Bobby Cox couldn’t stand Bobby Valentine. He has company. Lots of people can’t stand Bobby Valentine. It’s sort of thrilling absorbing the complaints of his detractors. The more the detractors complain, the better he looks to me. It’s a sensation born of hearing what a lousy strategist/communicator/human being he was when he managed the Mets…managed them clear into the NLCS one year and the World Series the next. Managed them out of obscurity, he did. Managed them like every game mattered. Every game did matter when Bobby V was here. Other men have managed the Mets. Bobby V was the Mets Manager.

Aside from the late ’90s/early ’00s Mets highlights currently airing somewhere, I’m happy about this because it restores in me some semblance of faith that somebody in baseball recognizes skill and passion. The Red Sox decided they needed a new manager. They went out and hired the best one available, the one who breathed life into an American League franchise in the 1980s, a National League franchise in the 1990s and a Pacific League franchise in the 2000s. I didn’t much care what he did in Arlington or Chiba City, but I sure got a contact high off everything he did in Flushing (up to and including his press conference illustration of how marijuana “is not a performance enhancer”). Bobby argued umpires out of bad calls. He knocked down orthodoxies and played capable players with whom other managers couldn’t be bothered. He defeated alleged geniuses in three October series. He honestly made me proud to be a Mets fan. No smack talked by anybody, no matter how authentically it is come by, can shake me loose of my affection for Bobby Valentine.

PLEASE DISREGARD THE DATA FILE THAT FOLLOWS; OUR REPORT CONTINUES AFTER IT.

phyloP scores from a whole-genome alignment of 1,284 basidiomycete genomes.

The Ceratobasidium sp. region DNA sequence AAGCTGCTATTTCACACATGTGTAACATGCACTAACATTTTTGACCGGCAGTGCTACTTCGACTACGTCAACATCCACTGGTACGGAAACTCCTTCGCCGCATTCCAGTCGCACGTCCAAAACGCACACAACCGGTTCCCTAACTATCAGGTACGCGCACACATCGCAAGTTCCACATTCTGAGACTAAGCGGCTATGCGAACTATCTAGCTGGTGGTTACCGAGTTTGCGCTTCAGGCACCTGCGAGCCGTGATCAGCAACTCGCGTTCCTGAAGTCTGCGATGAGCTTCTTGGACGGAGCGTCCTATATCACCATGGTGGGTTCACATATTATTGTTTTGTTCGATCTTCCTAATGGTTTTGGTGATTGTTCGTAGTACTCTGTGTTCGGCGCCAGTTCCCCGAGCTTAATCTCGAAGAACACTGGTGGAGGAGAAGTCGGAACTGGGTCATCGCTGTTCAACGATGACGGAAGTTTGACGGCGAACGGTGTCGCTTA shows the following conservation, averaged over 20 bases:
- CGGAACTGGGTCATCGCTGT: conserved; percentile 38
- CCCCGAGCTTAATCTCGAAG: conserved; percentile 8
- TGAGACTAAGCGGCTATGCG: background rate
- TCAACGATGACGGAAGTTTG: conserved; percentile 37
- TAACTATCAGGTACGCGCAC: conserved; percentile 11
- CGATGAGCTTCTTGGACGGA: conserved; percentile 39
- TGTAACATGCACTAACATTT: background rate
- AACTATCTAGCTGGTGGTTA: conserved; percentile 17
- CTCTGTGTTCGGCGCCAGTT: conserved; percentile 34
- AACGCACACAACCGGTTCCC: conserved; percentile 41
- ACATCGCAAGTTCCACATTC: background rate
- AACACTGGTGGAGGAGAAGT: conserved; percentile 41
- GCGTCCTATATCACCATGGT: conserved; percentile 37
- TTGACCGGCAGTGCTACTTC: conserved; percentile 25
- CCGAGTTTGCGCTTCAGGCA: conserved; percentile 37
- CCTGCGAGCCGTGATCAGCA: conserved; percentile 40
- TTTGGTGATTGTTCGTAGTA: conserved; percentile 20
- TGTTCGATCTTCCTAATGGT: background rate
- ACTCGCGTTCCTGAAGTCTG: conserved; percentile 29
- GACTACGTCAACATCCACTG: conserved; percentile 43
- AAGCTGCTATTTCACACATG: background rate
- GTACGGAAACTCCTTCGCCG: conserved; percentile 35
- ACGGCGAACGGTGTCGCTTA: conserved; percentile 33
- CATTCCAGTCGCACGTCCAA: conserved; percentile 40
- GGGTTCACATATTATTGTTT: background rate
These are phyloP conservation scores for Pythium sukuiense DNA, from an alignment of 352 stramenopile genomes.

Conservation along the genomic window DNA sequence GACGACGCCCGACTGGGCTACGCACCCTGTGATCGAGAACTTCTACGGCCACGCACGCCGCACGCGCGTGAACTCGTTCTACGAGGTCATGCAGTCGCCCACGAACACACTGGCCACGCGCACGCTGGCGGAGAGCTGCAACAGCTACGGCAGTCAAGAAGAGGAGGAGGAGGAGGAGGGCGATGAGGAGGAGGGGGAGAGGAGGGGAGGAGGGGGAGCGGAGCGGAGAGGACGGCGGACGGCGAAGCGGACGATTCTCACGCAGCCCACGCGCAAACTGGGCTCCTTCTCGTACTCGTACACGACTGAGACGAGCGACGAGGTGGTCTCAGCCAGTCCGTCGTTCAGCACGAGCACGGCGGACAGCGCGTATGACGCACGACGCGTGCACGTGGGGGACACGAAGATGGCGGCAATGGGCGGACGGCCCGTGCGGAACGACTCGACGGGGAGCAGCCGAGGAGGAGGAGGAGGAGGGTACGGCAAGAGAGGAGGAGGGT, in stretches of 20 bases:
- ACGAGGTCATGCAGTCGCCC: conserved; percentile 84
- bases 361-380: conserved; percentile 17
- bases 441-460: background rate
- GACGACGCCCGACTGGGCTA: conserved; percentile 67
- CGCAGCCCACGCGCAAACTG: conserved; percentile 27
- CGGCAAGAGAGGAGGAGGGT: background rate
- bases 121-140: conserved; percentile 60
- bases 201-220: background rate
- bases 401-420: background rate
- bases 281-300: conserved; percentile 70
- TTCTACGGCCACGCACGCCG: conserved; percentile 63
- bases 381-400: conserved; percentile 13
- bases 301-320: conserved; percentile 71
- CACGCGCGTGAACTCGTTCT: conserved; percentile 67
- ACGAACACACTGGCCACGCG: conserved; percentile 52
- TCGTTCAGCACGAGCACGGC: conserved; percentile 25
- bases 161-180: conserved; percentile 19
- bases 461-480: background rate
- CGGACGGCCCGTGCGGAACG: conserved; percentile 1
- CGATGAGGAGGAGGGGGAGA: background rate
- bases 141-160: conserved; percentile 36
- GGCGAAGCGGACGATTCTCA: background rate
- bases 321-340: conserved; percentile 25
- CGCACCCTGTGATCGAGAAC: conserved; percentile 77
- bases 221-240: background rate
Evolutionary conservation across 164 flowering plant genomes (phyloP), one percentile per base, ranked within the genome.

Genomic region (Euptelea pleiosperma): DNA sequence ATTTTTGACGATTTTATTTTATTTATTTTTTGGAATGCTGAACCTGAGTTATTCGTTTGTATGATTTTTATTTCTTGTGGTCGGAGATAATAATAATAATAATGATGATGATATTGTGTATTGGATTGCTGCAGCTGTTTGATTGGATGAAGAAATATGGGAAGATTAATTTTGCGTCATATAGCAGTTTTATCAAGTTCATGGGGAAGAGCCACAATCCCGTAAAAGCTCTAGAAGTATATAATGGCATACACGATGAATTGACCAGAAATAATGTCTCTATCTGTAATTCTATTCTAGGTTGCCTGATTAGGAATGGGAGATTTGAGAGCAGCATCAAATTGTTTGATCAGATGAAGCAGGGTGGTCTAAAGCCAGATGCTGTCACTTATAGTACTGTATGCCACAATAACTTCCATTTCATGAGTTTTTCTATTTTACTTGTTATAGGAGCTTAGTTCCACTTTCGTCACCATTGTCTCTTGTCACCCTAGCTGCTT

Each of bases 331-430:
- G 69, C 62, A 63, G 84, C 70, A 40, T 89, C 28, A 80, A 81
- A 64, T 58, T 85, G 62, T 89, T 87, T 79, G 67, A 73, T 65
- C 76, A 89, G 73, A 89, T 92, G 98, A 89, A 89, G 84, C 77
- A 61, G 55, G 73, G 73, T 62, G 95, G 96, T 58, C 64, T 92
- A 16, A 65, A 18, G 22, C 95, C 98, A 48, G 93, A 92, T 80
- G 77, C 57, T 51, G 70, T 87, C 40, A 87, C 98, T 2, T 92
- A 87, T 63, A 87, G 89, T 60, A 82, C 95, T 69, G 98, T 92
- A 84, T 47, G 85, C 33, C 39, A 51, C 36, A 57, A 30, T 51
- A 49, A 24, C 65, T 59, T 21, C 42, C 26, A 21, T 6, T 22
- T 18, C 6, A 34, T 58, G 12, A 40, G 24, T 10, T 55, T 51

The most fascinating manager the Mets ever employed is managing in the major leagues again. As long as it’s not against us, that’s a win.

Neither of us posts for days, then we both inadvertently post on the same topic at virtually the same time. Oh well, more for you guys — read Jason’s take here.

11 comments to My Cup of V

  • Kevin From Flushing

    So glad he’s back. Feel bad he’s walking into 2 trillion “collapse” questions.

  • [...] Kiss Our Astros Goodbye »    « My Cup of V [...]

  • Will in Central NJ

    I’ve also seen the highlight clips replaying Bobby V’s travels through the Mets’, Marines’, and Rangers’ organizations. We now have another reason to root for Boston against the other NY team.